Dreams of Legal Personhood: Rights for Nature in Hawai'i

Date
2023
Authors
Morrow, Jake
Contributor
Advisor
Krishna, Sankaran
Department
Political Science
Instructor
Depositor
Speaker
Researcher
Consultant
Interviewer
Annotator
Journal Title
Journal ISSN
Volume Title
Publisher
Volume
Number/Issue
Starting Page
Ending Page
Alternative Title
Abstract
Why should the State of Hawai’i implement substantive legal rights for nature and be the first state in the Nation to do so? The State of Hawai’i is uniquely and advantageously positioned to implement legal rights for nature for a multitude of reasons that include, the ecocentric culture of its indigenous native Hawaiian people, its popular natural spaces beloved by residents and visitors alike, and a stable democratic party supermajority in the State, among other key reasons. In doing so, Hawai’i can purposefully model, inspire and motivate other nations and American states to move in a similar direction. Because of its unique historical, environmental, political and legal background, Hawai’i‘s state constitution arguably allows for the enactment of rights of nature legislation today, even though many may not realize this or have yet to seriously consider it. Hawai’i has in the past been first or among the first of states to establish meaningful and progressive environmental initiatives and rights and leads the Nation with its many progressive environmental policies and goals. In this thesis, I argue Hawai’i should be first to enact rights of nature laws because in doing so it would bring a myriad of benefits to the state, ranging from long sought after strides in native Hawaiian self-determination, substantial aid to native ecological and environment protection efforts and sizable support for the State in achieving its admirable environmental and climate-related goals, of which it is currently struggling to meet.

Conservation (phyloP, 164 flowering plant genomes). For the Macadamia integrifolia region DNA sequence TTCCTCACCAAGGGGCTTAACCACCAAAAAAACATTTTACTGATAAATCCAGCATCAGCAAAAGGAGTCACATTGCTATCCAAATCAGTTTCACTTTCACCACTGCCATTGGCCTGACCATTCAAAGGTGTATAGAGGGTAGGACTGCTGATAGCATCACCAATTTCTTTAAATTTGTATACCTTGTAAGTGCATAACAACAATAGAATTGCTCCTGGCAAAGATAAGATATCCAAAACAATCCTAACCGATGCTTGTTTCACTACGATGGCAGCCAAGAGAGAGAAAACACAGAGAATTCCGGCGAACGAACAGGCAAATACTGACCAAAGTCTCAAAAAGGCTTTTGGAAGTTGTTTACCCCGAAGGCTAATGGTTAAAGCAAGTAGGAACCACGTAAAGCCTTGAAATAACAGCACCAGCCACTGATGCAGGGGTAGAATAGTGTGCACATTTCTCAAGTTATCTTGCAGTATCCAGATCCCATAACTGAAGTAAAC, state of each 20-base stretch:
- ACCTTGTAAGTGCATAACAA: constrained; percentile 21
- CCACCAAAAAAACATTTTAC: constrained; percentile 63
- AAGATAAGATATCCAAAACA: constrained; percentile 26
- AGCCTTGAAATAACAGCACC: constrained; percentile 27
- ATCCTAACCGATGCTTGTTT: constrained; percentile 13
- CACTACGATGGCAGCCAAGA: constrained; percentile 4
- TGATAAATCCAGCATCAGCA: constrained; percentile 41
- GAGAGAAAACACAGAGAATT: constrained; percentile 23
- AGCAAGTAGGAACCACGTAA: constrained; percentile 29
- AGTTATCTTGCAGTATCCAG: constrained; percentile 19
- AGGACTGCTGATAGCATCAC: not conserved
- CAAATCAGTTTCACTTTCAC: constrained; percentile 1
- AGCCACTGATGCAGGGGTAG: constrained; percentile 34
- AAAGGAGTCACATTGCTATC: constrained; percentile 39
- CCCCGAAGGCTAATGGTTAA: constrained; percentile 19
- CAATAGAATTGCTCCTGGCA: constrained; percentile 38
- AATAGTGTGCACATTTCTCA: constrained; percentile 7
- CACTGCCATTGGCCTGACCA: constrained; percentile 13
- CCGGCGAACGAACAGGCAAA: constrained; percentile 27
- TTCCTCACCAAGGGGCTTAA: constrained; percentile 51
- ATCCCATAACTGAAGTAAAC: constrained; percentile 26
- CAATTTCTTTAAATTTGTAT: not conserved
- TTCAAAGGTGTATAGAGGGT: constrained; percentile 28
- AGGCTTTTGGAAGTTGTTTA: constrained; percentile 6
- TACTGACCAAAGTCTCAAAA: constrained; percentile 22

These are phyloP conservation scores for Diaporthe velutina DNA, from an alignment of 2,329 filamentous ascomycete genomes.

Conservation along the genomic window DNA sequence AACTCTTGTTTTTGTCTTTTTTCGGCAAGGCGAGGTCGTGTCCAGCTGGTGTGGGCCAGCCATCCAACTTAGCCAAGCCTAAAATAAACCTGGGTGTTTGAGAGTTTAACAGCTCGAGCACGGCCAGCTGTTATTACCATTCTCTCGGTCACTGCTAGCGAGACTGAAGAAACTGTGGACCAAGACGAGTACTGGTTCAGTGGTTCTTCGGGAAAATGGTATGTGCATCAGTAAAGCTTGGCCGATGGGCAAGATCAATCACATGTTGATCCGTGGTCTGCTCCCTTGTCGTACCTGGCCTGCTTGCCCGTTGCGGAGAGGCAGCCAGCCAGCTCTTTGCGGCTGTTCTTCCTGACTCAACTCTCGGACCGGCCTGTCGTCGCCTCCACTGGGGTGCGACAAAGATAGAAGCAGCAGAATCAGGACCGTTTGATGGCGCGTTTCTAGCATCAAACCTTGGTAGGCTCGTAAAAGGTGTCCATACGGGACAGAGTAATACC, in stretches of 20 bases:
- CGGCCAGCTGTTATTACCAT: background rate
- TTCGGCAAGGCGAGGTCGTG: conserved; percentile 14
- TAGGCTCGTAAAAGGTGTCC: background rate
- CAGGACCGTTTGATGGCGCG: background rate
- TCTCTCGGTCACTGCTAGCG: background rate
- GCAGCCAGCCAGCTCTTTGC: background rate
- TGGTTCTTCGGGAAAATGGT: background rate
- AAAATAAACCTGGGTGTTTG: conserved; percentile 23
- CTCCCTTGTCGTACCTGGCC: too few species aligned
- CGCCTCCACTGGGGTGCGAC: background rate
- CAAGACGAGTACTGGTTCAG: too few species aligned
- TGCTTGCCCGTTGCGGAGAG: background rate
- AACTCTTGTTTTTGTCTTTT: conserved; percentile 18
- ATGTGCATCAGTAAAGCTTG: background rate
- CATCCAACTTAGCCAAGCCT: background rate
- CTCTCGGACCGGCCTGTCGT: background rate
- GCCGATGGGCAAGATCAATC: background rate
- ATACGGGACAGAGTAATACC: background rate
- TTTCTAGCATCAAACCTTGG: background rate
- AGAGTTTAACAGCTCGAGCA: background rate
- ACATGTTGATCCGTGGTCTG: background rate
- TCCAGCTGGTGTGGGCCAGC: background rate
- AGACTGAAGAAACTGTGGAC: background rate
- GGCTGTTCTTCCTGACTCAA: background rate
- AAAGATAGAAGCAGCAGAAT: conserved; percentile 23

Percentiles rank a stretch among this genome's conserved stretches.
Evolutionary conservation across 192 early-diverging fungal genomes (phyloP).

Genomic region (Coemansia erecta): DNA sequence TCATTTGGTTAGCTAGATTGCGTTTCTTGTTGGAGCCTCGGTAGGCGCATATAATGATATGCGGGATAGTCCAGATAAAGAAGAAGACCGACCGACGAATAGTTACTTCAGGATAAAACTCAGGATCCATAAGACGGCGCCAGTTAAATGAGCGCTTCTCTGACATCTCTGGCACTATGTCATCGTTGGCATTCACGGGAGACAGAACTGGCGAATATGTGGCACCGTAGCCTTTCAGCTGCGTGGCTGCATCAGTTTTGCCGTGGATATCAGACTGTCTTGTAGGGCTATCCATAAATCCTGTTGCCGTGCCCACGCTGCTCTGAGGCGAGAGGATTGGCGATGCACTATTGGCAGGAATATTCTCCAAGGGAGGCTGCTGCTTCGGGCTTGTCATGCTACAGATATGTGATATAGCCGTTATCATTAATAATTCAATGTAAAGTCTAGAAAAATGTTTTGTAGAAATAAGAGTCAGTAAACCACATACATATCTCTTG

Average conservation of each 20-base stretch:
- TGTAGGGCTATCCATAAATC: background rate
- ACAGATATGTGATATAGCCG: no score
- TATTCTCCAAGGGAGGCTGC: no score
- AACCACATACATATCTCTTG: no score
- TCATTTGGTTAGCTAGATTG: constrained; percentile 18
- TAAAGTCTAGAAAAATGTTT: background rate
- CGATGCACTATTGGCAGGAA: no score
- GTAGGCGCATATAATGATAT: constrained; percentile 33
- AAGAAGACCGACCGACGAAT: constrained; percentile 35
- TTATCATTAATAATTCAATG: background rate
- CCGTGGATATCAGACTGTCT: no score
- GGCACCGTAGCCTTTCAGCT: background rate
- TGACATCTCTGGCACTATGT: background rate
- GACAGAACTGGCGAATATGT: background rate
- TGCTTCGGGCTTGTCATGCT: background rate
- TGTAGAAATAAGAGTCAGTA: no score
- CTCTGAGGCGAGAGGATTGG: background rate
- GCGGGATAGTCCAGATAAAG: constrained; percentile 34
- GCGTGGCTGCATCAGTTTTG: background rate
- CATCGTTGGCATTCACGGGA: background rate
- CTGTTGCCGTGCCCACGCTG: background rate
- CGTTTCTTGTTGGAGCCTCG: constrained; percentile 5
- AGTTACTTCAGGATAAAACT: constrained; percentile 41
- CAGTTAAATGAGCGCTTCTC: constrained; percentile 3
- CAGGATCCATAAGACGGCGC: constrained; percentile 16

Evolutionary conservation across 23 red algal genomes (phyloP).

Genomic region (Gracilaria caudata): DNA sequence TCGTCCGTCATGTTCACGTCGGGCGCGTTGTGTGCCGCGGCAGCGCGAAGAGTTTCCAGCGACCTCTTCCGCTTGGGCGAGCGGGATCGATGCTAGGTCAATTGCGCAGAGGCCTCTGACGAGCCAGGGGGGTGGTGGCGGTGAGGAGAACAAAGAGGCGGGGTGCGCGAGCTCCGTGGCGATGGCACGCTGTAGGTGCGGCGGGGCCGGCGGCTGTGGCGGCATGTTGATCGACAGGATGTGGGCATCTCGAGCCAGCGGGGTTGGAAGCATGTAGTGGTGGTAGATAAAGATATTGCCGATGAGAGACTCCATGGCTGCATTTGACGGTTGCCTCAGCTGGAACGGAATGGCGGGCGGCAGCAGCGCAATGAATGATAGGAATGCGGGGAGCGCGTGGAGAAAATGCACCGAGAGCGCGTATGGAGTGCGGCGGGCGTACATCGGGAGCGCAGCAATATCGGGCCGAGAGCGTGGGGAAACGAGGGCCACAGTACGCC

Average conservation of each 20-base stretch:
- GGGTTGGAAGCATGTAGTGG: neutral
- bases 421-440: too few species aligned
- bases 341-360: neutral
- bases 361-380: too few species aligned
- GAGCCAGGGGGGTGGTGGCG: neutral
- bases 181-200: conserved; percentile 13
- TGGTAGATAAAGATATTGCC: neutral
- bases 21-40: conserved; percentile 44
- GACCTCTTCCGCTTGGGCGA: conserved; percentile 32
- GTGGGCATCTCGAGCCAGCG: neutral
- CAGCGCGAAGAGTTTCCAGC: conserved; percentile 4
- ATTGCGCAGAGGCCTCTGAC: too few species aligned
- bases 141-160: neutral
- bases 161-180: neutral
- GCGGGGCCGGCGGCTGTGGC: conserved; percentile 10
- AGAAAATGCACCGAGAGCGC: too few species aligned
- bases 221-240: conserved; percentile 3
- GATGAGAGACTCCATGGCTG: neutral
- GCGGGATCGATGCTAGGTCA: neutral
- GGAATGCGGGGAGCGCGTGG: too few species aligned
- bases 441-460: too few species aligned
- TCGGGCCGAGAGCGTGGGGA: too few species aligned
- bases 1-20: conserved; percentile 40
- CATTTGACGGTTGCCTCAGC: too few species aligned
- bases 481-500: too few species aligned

Description
Keywords
Political science, Law, Environmental law, ecocentrism, Hawai'i, indigenous rights, legal personhood, native Hawaiian, rights of nature
Citation
Extent
236 pages
Format
Geographic Location
Time Period
Related To
Table of Contents
Rights
All UHM dissertations and theses are protected by copyright. They may be viewed from this source for any purpose, but reproduction or distribution in any format is prohibited without written permission from the copyright owner.
Rights Holder
Local Contexts
Email libraryada-l@lists.hawaii.edu if you need this content in ADA-compliant format.